Cary critiques Wente, in parting

The Economist is far from being the only newspaper to consistently print misleading things about climate change. Canada’s Globe and Mail sometimes gives them a run for their money, particularly with columns by Rex Murphy and Margaret Wente.

Anthony Cary – who has spent the past four years as the British High Commissioner to Canada, and is now leaving – responded today to Wente’s recent piece on the Cancun climate change negotiations:

I return to London this week after four years as British High Commissioner. It has been a privilege to serve in this great country.

My one sadness is that, over that period, Canada has still not got to grips with the climate issue. Margaret Wente’s wearily predictable commentary on the outcome of Cancun (Great News from Cancun! – Dec. 14) reminds me of why progress has been so difficult. She is at once illogical (because the goal is “a very long way off,” it is hubristic to begin the journey), unfunnily sarcastic (“King Canute, come on down”) and content to jeer from the sidelines. If, as she predicts, the world will some day be powered by clean energy, that will not come about by accident but because people choose to make it happen.

If Ms. Wente’s goal is to provoke debate, she can feel well pleased with herself. But her satisfaction comes at a heavy price for her country and the world. Each year that we delay the long transition to low carbon, we force up the economic and human cost of it.

It is much appreciated when respected people lend their eloquence and authority to the cause of combatting climate change. It is an issue where weak thinking often prevails in both the media and public debate, and where every convincing corrective has value for all those who will deal with the consequences of our rapidly changing climate.

Unfortunately, it seems most likely that Wente will take the letter as evidence that her thoughts are sufficiently profound to attract the interest of people in high places. In fact, her analysis is so cringe-worthy that I always have to brace myself a little before plunging into her latest column.

7 thoughts on “Cary critiques Wente, in parting

  1. Adrian Mohareb

    Again, I will push a button. While they allow Rex Murphy and Margaret Wente to spew half-truths and outright lies that would make Don Cherry proud (though not blush), they also provide a platform for the excellent work of Jeffrey Simpson, who does understand the gravity of climate change and the measures that are needed to address it.

  2. Adrian Mohareb

    Mr. Cary’s comment here is also appreciated. It’s quite instructive to see how the UK Government is approaching climate change as well. By no means are they perfect (and no government is on the issue – Sweden, which may be in the lead, still doesn’t even have a feed-in tariff for renewable energy), but they at least talk a decent game.

  3. James O'Ready

    Anthony Cary’s non-stop complaining about Canada’s position on climate change was tiresome and predictable. The Brits have a reputation for gossiping about official Ottawa and doing little else. I’m glad he’s gone.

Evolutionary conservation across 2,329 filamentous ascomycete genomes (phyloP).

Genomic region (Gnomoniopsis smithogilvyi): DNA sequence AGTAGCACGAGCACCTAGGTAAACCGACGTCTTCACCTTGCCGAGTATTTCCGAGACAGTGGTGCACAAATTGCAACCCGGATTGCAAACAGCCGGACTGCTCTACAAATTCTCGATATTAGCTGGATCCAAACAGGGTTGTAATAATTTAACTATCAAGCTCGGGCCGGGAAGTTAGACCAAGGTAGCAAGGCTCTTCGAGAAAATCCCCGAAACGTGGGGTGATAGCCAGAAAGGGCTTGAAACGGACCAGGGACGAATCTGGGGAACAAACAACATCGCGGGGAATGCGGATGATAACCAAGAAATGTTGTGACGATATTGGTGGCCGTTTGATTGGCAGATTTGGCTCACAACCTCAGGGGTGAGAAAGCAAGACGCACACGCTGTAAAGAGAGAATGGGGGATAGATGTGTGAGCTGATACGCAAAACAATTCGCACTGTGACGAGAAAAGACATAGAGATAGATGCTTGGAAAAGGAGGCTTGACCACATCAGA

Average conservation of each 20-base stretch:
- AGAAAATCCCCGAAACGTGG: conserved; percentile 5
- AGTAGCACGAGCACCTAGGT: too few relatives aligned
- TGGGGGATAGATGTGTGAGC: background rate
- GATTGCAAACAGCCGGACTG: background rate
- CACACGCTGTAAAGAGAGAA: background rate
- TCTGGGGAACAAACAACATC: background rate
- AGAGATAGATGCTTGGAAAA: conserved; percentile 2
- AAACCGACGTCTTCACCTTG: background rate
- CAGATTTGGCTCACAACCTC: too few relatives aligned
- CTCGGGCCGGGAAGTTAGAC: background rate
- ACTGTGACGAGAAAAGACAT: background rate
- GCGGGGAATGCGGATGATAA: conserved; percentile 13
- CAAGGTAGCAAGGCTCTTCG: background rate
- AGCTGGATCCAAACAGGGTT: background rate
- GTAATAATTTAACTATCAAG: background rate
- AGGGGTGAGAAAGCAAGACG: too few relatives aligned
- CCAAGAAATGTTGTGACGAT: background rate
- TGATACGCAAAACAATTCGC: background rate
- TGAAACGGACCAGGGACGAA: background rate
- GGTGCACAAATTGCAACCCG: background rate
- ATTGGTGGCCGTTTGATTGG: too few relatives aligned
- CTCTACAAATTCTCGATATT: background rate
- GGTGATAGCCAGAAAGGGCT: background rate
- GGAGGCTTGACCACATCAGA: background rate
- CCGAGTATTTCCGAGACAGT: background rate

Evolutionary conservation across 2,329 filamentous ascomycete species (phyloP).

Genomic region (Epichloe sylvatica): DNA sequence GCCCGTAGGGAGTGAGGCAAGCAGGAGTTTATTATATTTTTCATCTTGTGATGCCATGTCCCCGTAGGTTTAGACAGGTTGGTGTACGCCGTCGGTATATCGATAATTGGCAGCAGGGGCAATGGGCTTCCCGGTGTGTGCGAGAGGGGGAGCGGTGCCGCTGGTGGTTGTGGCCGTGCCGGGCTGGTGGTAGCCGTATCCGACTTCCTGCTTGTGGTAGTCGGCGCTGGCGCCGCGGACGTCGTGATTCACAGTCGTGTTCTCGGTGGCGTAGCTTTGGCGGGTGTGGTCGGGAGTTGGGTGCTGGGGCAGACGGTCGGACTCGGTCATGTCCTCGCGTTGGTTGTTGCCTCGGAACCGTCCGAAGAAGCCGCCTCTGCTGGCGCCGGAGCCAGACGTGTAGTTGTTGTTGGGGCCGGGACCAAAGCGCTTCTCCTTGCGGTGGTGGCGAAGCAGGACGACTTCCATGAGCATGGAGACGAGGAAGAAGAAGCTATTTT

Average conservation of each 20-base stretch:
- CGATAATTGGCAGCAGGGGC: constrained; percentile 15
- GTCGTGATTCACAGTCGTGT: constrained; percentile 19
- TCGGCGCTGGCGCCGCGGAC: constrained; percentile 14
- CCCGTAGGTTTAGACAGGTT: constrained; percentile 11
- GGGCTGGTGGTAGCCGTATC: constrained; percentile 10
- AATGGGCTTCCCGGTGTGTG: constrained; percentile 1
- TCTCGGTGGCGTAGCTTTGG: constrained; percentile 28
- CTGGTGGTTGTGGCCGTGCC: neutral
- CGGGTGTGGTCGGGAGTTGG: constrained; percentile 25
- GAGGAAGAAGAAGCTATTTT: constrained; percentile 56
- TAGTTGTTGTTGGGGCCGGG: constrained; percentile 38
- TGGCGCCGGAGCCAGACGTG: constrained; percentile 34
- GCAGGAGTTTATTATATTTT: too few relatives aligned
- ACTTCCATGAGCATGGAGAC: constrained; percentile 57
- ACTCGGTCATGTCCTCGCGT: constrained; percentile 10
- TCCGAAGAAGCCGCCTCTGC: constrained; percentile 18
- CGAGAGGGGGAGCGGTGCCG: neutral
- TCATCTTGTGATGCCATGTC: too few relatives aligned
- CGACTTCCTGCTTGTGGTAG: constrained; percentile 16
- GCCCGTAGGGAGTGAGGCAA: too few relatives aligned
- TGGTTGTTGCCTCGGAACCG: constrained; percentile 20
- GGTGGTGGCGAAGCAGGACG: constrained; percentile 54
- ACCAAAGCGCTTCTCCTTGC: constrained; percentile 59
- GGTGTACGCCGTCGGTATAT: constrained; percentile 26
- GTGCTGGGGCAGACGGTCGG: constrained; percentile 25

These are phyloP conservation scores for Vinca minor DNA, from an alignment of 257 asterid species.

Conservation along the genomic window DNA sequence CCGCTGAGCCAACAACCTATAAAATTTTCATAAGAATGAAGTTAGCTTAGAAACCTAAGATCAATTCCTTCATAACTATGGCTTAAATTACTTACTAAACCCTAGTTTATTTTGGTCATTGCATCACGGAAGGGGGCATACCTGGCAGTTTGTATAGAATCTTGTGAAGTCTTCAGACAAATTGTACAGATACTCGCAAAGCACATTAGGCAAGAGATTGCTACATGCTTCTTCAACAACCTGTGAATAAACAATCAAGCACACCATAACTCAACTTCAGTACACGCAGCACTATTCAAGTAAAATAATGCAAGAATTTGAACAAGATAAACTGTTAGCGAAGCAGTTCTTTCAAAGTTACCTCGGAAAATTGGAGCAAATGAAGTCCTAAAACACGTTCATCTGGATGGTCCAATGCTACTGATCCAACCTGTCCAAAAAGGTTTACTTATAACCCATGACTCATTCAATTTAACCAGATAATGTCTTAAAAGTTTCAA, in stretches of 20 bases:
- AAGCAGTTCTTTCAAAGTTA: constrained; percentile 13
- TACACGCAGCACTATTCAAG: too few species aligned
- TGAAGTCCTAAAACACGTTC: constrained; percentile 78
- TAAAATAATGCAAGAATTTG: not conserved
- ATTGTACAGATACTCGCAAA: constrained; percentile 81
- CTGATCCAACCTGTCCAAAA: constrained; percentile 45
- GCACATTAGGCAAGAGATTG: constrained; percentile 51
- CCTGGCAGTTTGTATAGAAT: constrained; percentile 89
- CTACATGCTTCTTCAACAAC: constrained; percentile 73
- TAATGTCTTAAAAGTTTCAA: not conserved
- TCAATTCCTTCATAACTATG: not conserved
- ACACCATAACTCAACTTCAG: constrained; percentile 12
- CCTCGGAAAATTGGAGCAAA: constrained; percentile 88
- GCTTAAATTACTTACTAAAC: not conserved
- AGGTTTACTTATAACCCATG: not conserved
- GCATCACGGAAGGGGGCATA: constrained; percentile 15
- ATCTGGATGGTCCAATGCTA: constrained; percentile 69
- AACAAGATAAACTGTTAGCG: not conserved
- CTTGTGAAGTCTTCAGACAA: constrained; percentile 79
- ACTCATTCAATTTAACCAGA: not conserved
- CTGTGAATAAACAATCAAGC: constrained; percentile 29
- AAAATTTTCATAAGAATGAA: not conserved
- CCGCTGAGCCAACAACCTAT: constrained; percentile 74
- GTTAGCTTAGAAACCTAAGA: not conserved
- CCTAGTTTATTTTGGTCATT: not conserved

4. Milan Post author

    Canada deserves all the bad press it has been getting on climate change, and more. For years, our government has sought to create the impression that something is being done about the problem, while actually doing nothing significant to reduce Canada’s greenhouse gas emissions, which are already excessively high.

    Canada may have to become an international pariah before the citizens and politicians actually become willing to take action on the scale this problem requires.

  5. .

    Britain’s new envoy to Canada, Andrew Pocock, is signalling something of a reset in relations on the thorny issue of climate change.

    His predecessor, Anthony Cary, was tasked by Britain’s former Labour government with conducting a public diplomacy campaign on climate change, but sometimes ticked off the Conservative government in Ottawa with his calls for Canada to do more. Now Mr. Pocock, who formally took over last Thursday, is striving to set a different tone on the issue, so that it “sheds more light than heat.”

    The Trinidadian-born career diplomat has faced real confrontation with his hosts before, as Britain’s ambassador to Zimbabwe from 2006 to 2009, when President Robert Mugabe rigged two elections and routinely cast the former colonial power as what Mr. Pocock calls “the villain of the piece.”

    But now in Ottawa, he hopes to cement a close political alliance in global affairs between Britain and Canada – and to promote Britain’s more active climate-change position without raising hackles.

    “That is an agenda I will speak to. But we’ve had a debate on, for instance, oil sands, which, you know, has been a little difficult at times. What we’re doing in London at the moment is thinking through how we keep engaged on that,” he said.

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